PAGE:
5 Promising Benefits of Olive Leaf Extract, According to Research

What is olive leaf extract—and does it have any real health properties? RDs break it down.

The Mediterranean diet has long been upheld as an extremely healthy way to eat to promote longevity and help lower the risk of heart attack, stroke, type 2 diabetes, and other health concerns. So, it's no surprise that certain elements of the diet are being closely studied for their individual health benefits. Olive oil, for example, has been a staple of the Mediterranean diet and is often touted for its vast health benefits, including its healthy monounsaturated fat content and antioxidants.

And more recently the focus has turned to another part of the olive tree: the olive leaf. The leaf of the olive tree contains a healthy amount of oleuropein (the same beneficial compound found in olive oil). In fact, "olive leaves are the richest source of olive phenolic compounds," says Kimberly Glenn, M.S., RDN, L.D..

Since you don't actually want to eat the leaves of the olive tree, these compounds are typically extracted to make it more friendly to consume. Research is starting to suggest that olive leaf extract may have a number of different health benefits. Here are five encouraging findings to know about, plus how to use olive leaf extract.

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Lower blood pressure.

Some of the strongest studies show that olive leaf extract can help lower blood pressure in those with mild to moderate hypertension. There have been a number of different animal and human studies touting its use.

However, it should also be noted that it may exacerbate low blood pressure in people whose blood pressure is already lower than average, and it could also interfere with other medicines for lowering blood pressure. Always consult your doctor before adding anything new to your system.

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Lower glucose levels in diabetes.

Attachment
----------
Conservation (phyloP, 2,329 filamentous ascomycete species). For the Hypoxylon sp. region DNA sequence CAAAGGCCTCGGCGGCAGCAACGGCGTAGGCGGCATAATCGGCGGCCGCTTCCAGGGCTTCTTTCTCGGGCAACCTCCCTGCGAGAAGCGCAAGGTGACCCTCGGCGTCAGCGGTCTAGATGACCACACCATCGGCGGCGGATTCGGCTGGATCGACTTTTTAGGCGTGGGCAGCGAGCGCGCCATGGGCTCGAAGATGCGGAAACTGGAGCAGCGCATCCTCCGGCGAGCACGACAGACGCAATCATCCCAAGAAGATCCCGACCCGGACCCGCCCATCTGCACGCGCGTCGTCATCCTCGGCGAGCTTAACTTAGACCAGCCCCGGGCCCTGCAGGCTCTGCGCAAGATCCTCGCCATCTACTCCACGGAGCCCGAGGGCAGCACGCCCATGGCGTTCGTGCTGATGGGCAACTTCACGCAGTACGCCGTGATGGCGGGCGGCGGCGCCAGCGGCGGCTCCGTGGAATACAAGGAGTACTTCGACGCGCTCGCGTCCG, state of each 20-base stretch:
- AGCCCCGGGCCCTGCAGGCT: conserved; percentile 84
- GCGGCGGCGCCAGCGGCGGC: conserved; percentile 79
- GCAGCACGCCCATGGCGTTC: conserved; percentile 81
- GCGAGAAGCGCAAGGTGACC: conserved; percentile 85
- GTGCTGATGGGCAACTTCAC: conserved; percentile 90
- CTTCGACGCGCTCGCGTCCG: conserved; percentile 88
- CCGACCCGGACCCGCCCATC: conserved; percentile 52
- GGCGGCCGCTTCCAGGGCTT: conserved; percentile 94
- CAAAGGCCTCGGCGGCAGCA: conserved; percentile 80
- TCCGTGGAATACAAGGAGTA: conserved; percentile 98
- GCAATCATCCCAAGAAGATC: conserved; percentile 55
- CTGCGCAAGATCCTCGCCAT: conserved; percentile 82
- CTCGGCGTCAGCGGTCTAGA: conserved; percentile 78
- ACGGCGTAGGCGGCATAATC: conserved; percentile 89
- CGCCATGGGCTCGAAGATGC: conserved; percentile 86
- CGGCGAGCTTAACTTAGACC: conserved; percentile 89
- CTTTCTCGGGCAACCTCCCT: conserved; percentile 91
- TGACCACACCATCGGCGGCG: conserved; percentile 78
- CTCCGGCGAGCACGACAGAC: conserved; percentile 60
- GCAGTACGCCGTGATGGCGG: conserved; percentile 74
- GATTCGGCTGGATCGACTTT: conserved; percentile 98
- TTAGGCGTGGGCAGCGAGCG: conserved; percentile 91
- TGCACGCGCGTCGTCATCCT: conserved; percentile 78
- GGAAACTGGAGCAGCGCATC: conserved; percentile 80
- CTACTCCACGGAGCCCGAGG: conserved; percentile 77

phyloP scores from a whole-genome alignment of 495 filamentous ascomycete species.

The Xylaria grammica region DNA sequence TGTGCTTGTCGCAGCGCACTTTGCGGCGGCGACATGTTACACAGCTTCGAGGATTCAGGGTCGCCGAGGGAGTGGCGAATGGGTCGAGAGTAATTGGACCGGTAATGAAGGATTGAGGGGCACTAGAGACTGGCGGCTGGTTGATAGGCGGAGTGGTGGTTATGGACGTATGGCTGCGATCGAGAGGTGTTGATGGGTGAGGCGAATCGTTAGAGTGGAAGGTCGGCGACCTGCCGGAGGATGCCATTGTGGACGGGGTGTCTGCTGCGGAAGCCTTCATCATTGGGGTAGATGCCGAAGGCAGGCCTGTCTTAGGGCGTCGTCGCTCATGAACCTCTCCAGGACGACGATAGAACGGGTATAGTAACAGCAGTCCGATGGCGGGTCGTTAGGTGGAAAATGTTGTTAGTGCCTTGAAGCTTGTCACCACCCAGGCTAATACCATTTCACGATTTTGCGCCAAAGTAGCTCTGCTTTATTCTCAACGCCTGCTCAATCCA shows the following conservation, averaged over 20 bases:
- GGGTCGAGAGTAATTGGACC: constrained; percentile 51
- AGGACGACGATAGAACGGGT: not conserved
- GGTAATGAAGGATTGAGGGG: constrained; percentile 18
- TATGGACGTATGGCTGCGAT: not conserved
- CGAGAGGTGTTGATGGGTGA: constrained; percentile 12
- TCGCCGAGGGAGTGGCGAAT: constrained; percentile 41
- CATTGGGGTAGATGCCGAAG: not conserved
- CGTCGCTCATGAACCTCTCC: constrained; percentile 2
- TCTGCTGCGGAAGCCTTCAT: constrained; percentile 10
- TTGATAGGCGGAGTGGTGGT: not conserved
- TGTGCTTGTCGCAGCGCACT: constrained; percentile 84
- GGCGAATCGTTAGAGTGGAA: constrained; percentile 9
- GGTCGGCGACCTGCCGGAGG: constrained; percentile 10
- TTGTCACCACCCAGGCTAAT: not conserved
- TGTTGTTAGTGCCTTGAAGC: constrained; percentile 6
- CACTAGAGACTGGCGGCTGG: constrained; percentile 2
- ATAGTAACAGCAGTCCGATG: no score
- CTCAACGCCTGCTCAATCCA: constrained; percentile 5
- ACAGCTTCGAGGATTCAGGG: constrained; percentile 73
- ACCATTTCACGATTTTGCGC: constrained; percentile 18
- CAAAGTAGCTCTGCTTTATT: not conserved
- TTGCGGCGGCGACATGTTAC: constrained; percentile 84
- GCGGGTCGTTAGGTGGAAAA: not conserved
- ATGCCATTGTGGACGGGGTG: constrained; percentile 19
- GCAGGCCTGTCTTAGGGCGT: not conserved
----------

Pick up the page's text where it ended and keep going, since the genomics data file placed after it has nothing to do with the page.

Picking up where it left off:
A promising study out of Israel showed that olive leaf extract could have an impact on adults with Type II diabetes. "When taking olive leaf extract twice a day for 14 weeks, they had lower fasting blood glucose than the placebo group," says Stacey Wiesenthal, M.S., R.D.

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Improved cardiovascular health.

Lowering blood pressure and blood sugar levels can have a huge impact on cardiovascular health, and there may be additional benefits as well. "Olive leaf extract is high in antioxidants, reduces triglycerides and cholesterol levels, improves lipids, and is anti-inflammatory," Glenn says. A promising study in rats showed olive leaf extract keeping high cholesterol levels at bay, indicating that it may help with atherosclerosis, the buildup of plaque in arteries. Another study in rats also showed that the polyphenols in olive leaf extract, such as oleuropein and hydroxytyrosol, reduced chronic inflammation and oxidative stress that often leads to cardiovascular disease and other chronic problems.

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Neuroprotective properties.

"There are bioactive compounds of olive leaves—like flavonoids, oleuropein, and flavone luteolin-7-glucoside—that have attracted interest, and which show promise in possible antioxidant, antimicrobial, anti-inflammatory, anticancer, and neuroprotective properties," says Glenn. That's all the good stuff we need to protect our brain and other parts of our body.

Eating plans like the Mediterranean diet have often been touted as something to follow to protect against neurological diseases like Alzheimer's. "Test tube and animal studies show the anti-inflammatory properties in olive leaf extract could play a role in protecting the brain from Alzheimer's," says Wiesenthal, referring to this study, but adds that "more research needs to be done on humans." Similar impacts have been seen for Parkinson's disease as well.

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Anti-cancer properties.

"Another test tube/animal study found that its antioxidant and anti-inflammatory properties have also been shown to fight the growth of breast, colorectal, pancreatic, prostate, and leukemia cells," Wiesenthal says. This has a lot to do with olive leaf extract being filled with antioxidants. "These protect the cells in our bodies against DNA damage caused by stresses we encounter every day," Glenn explains.

How is olive leaf extract typically used?

Olive leaf extract often comes in supplement form, either as a tincture, tea, or powder. If consumed in tea form, Glenn recommends using fresh leaves instead of dry, if possible, for more health benefits. Although it's not used as often in the kitchen as olive oil, you could brew hot or iced tea from it or add the powder to anything from smoothies to pancakes.

However, Wiesenthal recommends keeping olive oil in your kitchen for cooking and eating, preferring to up the oleuropein intake that way instead of starting to cook with olive leaf extract.

Glenn adds that "dosage can be tricky," since this is technically a dietary supplement that is not regulated by the FDA. She also notes that too much may have negative side effects like upset stomach, diarrhea, and dizziness. Like with anything new, make sure to consult your doctor as the extract can impact some prescription drugs.

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